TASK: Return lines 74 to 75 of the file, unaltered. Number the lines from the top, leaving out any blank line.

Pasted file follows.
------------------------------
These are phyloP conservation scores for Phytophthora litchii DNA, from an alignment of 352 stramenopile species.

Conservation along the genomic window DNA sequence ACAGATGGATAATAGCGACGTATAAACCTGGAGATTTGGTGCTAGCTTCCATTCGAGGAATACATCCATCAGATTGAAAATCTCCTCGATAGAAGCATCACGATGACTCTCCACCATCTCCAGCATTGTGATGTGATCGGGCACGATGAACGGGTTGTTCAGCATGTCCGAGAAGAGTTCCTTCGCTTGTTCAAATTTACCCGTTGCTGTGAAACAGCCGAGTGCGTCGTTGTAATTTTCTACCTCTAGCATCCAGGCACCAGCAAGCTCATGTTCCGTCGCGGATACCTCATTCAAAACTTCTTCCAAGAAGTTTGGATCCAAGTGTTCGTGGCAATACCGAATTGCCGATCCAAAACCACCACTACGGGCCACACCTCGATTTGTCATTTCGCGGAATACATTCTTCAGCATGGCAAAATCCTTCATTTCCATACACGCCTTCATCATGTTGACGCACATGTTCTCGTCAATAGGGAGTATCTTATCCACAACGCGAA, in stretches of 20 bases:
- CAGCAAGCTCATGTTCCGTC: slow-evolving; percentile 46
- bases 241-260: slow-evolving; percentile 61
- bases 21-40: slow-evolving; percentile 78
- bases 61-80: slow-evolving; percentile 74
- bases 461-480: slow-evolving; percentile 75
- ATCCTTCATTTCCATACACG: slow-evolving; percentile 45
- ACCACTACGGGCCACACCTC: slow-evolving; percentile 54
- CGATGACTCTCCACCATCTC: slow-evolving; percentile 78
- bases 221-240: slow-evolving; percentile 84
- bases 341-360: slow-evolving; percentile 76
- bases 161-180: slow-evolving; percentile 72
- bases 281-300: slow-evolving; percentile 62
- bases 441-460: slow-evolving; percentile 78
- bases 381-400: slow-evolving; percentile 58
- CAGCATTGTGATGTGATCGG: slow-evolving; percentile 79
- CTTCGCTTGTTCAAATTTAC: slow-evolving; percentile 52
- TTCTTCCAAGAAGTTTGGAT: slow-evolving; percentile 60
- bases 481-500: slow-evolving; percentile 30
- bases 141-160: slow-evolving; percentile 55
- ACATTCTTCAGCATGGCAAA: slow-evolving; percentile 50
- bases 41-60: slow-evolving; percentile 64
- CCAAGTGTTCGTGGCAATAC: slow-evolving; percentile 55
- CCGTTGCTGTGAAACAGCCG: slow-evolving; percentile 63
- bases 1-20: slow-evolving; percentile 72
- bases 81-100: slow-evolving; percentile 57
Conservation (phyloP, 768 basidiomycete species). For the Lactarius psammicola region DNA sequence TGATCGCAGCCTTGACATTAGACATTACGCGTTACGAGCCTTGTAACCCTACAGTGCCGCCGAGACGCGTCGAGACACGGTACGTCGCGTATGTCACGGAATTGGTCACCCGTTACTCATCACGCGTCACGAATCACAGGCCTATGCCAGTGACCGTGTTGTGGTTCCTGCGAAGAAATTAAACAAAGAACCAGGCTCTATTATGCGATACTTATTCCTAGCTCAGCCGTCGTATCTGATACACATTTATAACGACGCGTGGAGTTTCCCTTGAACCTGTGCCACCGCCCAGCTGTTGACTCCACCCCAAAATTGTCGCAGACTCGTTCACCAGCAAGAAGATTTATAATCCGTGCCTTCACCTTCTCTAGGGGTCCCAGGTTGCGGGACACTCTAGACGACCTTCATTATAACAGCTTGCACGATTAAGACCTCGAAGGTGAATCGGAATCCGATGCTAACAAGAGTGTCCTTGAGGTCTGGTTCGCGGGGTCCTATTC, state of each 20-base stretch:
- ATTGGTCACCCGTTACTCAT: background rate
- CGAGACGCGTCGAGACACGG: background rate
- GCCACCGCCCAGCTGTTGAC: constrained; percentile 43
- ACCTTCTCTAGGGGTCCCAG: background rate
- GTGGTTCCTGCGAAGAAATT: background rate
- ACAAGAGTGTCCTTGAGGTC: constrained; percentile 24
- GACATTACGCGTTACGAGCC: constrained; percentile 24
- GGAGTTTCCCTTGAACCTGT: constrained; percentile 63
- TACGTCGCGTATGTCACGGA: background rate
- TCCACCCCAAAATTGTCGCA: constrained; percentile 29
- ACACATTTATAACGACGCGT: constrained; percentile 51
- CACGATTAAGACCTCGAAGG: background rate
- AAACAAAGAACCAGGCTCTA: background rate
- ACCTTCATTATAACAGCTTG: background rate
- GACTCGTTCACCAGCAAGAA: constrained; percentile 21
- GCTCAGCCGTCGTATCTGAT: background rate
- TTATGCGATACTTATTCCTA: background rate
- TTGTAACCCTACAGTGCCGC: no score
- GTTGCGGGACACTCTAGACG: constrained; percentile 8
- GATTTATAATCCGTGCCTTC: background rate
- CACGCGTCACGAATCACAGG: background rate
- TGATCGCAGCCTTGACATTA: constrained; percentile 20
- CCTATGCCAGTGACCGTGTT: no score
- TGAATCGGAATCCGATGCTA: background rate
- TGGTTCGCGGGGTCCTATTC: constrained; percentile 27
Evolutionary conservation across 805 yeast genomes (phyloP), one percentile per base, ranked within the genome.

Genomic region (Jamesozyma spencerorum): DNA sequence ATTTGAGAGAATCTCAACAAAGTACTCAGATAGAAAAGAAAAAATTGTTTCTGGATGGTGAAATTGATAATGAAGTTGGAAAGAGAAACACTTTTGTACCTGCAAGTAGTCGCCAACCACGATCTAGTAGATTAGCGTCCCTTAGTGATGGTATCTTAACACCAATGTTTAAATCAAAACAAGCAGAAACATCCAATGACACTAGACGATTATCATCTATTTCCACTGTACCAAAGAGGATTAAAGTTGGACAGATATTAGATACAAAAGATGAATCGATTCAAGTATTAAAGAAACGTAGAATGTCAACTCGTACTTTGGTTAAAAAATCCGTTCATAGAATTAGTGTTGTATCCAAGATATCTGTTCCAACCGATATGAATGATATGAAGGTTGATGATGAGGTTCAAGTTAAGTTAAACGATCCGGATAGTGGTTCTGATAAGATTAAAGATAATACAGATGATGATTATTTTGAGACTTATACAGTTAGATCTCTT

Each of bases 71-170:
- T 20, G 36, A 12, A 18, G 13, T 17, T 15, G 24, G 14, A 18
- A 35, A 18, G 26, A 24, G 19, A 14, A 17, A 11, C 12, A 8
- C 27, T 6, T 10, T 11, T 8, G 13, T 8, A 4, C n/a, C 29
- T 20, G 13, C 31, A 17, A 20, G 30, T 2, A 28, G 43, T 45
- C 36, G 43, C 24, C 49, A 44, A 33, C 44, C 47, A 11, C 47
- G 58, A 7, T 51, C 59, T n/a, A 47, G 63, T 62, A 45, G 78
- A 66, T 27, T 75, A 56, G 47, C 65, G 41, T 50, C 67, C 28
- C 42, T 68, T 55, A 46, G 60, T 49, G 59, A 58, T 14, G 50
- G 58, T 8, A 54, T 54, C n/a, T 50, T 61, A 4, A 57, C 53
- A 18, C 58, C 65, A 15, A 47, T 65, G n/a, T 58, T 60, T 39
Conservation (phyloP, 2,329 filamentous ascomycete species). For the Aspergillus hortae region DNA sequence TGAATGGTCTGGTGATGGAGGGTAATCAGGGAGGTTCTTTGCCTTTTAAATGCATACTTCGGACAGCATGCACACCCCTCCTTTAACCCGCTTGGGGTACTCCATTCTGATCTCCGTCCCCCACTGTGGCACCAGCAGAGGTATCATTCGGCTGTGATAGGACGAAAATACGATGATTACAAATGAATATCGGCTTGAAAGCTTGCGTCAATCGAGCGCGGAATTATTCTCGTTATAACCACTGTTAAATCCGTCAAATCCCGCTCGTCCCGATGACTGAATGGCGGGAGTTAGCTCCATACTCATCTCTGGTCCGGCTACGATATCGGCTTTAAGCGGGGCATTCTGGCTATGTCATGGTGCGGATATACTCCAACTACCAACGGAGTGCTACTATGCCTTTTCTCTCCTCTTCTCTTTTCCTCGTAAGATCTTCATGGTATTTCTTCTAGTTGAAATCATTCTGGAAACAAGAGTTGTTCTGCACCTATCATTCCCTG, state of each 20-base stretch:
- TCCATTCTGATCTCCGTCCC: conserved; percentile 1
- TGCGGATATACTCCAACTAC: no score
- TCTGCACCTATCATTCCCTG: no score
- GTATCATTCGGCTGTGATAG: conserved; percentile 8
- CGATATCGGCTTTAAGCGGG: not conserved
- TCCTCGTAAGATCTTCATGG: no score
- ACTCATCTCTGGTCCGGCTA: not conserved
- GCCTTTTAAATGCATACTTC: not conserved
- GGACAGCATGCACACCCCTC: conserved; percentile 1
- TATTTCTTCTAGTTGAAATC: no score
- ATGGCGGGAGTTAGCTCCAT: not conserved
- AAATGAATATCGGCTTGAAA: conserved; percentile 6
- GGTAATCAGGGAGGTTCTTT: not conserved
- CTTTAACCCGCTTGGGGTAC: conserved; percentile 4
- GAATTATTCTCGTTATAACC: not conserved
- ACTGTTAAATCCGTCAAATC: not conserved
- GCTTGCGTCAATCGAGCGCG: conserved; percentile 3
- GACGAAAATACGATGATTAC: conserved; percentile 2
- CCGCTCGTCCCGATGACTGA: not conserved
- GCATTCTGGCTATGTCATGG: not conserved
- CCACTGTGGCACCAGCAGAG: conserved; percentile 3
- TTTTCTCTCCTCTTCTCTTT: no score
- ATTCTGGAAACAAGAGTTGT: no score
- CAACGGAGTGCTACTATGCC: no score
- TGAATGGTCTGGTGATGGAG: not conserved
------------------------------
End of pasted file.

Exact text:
- ACTCATCTCTGGTCCGGCTA: not conserved
- GCCTTTTAAATGCATACTTC: not conserved